Common Beech - Fagus sylvatica
Can reach up to 40m tall
Domed crown when mature
Smooth grey bark
Glossy oval leaves with a wavy edge
Leaf edge has fine hairs
Central vein on leaf has fine hairs either side of it
Has a purple variant
Leaves fire-orange in Autumn
Flower in the form of catkins and cups
Fruits are hard and covered in hook-like spines
Fruits split four ways when ripe
Common Beech - Fagus sylvatica
Edible tree - novice
Other common names: Beech, European Beech, Beech
Scientific name meaning: The genus name Fagus is a Latin name given to Beech trees. Sylvatica comes from the Latin Sylvaticus, meaning "growing among trees or in a wood"
Season - all year
Habitat - where will I find it? Found in woodland, particularly in the south of England and Wales, Beech is also found in parks and gardens.
It is a native of Britain and Europe
Description - what does it look like? Beech can reach 40m and forms a dome-shaped crown when mature.
Its bark is smooth and grey, and twisted snake-like roots are sometimes visible at the soil surface.
The glossy oval leaves have a wavy edge and are light green and covered in fine hairs when young. They become darker green as they age, with a small amount of hairs retained on their edge, as well as either side of the central vein on the underside of the leaf. The leaves turn a fire-orange colour in Autumn and can stay on the tree until early winter.
Leaf buds are present most of the year and are torpedo shaped with a criss-cross pattern.
In the common variant Copper Beech (f. purpurea), the leaves start off and remain a dark purple colour until turning orange in Autumn.
In Spring, male (catkins) and female (cups) flowers develop.
Individual hard oval fruits appear in summer and are covered in hook-like prickles. When ripe, the fruit splits four ways revealing two to three seeds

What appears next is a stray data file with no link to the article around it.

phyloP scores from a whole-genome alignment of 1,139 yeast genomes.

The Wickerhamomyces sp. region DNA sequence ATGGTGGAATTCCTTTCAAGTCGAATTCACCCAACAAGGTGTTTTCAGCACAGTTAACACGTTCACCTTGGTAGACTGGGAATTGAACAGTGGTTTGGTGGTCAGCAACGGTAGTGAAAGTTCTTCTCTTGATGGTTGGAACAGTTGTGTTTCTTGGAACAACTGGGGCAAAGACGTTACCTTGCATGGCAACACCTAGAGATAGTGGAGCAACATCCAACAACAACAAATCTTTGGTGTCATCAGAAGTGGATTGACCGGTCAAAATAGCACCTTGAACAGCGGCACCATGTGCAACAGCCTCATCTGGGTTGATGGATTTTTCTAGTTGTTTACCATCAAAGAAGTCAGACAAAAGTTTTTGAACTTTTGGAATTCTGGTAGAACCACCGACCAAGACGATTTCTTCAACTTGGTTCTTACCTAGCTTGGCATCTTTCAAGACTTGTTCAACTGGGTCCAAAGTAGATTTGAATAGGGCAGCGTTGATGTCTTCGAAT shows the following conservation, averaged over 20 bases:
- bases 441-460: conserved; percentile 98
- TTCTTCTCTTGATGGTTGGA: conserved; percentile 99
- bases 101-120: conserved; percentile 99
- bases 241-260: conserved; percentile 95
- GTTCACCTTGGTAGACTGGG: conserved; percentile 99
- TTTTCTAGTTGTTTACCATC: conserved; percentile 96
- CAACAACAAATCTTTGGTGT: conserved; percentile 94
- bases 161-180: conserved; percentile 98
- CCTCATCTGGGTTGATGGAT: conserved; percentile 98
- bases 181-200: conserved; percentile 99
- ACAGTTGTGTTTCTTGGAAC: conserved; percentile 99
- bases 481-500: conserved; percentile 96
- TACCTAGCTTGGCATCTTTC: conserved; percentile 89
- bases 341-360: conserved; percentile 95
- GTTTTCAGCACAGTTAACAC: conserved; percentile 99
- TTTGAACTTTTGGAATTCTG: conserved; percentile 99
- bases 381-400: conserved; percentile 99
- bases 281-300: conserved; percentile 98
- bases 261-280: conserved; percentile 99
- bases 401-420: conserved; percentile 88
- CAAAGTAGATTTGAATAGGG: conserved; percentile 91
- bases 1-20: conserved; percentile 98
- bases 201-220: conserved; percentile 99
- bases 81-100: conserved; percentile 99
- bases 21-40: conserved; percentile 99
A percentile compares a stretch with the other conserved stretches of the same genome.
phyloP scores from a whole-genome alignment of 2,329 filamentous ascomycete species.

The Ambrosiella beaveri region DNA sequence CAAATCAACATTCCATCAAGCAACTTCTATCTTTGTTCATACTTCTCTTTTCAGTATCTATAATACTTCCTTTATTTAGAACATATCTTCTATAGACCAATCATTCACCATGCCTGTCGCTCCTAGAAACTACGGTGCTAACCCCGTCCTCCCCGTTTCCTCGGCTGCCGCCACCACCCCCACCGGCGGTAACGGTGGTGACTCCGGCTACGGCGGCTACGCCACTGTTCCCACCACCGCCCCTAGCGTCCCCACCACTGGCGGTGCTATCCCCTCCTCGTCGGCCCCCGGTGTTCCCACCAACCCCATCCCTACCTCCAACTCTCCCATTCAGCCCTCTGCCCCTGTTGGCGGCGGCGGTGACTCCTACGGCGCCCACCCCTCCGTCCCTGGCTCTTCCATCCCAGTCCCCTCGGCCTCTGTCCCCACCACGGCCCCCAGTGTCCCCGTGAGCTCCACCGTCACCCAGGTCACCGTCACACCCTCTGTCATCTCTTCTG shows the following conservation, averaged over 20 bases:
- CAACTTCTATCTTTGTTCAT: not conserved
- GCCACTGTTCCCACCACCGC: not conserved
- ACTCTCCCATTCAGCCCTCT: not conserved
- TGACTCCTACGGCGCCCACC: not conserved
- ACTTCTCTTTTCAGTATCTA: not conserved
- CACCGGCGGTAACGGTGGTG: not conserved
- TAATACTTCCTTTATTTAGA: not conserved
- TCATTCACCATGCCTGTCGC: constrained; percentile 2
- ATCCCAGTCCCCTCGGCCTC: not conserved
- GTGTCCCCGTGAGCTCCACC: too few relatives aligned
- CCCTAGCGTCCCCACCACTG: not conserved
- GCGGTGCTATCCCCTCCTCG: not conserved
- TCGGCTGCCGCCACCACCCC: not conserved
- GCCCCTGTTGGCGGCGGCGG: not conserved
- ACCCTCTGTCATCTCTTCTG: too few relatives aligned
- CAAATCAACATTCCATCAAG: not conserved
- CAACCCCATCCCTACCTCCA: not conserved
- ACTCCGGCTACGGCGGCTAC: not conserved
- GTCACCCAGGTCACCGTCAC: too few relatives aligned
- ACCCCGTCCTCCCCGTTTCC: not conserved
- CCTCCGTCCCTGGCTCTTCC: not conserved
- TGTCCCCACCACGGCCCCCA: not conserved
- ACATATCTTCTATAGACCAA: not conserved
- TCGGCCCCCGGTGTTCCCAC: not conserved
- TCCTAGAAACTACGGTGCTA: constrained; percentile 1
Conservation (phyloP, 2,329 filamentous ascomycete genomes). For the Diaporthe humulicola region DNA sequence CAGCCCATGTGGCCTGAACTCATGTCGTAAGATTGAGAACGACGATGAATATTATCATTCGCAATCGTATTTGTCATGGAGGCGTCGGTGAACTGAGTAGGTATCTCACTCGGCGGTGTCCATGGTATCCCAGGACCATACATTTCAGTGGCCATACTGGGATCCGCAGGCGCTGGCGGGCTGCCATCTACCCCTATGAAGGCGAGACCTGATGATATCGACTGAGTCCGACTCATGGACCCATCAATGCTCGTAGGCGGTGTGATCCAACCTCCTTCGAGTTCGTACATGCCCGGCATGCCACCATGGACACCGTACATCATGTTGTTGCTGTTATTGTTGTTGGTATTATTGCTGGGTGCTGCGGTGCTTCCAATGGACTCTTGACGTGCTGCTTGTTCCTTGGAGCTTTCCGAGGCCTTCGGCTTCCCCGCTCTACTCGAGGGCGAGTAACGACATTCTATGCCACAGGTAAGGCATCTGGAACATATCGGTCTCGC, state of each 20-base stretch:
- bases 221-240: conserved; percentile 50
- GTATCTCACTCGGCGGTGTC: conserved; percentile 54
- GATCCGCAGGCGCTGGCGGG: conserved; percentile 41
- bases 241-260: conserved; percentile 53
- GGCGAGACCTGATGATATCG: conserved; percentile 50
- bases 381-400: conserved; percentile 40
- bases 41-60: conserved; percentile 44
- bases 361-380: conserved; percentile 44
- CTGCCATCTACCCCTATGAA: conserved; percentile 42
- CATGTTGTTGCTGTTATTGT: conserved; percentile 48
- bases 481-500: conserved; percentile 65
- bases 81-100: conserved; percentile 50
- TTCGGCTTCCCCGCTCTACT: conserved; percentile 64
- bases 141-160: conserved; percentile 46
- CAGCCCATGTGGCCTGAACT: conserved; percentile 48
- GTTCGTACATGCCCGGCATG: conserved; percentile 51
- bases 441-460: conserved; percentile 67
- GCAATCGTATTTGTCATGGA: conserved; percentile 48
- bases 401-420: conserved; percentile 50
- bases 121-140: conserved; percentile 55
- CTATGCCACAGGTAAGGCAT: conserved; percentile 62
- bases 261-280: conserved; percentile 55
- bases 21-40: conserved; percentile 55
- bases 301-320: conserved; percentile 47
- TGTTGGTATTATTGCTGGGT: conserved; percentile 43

Possible lookalikes Hornbeam is often confused with Beech, but its leaves have a serrated edge, no hairs on the edge and are not glossy.
Other species of Beech could also be confused, but these have the same uses
Use as a food The young leaves of Common Beech can be eaten raw or in salad, but must be collected before they become tough. They can also be used to make an alcoholic liqueur called Beech Leaf Noyau.
The nuts/seeds can be eaten raw or cooked. However, excessive consumption is thought to have a toxic effect
Use in herbal medicine Common Beech has been used to treat many conditions including skin disorders, chest infections, excess digestive acid, fevers, and toothache. It is also belived to have antiseptic qualities.
If you are suffering from any ailment or need medical advice, please see your General Practitioner
Hazards Excessive consumption of the seeds of Common Beech is believed to have a toxic effect
Other uses The wood of Common Beech is useful for wood turning and is used to make furniture and cooking equipment. It is not used for outdoor furniture due to its susceptibility to insects and fungi.
Creosote and tar can be extracted from the wood. The wood itself burns well and with good heat, so a valuable fuel.
The fallen Autumn leaves of Common Beech have been used as mattress stuffing
Importance to other species The dense canopy Common Beech forms means little light reaches the ground of a Beech woodland. This reduces the species able to grow there, but creates opportunities for rarer plants, including orchids.
Beech leaves are a food source of various moth caterpillars, including the Barred Hook-Tip, Olive Crescent and Clay Triple-Line moths. Its seeds are eaten by mammals and birds.
Many fungi form mycorrhizal relationships with Common Beech, including Truffles, Chanterelle and Penny Buns. When it dies, it is home to saprobic fungi such as Porcelain Fungus
Always stay safe when foraging. You need to be 100% sure of your identification, 100% sure that your foraged item is edible, and 100% sure that you are not allergic to it (it is good practice to always try a small amount of any new food you are consuming). If in doubt, leave it out!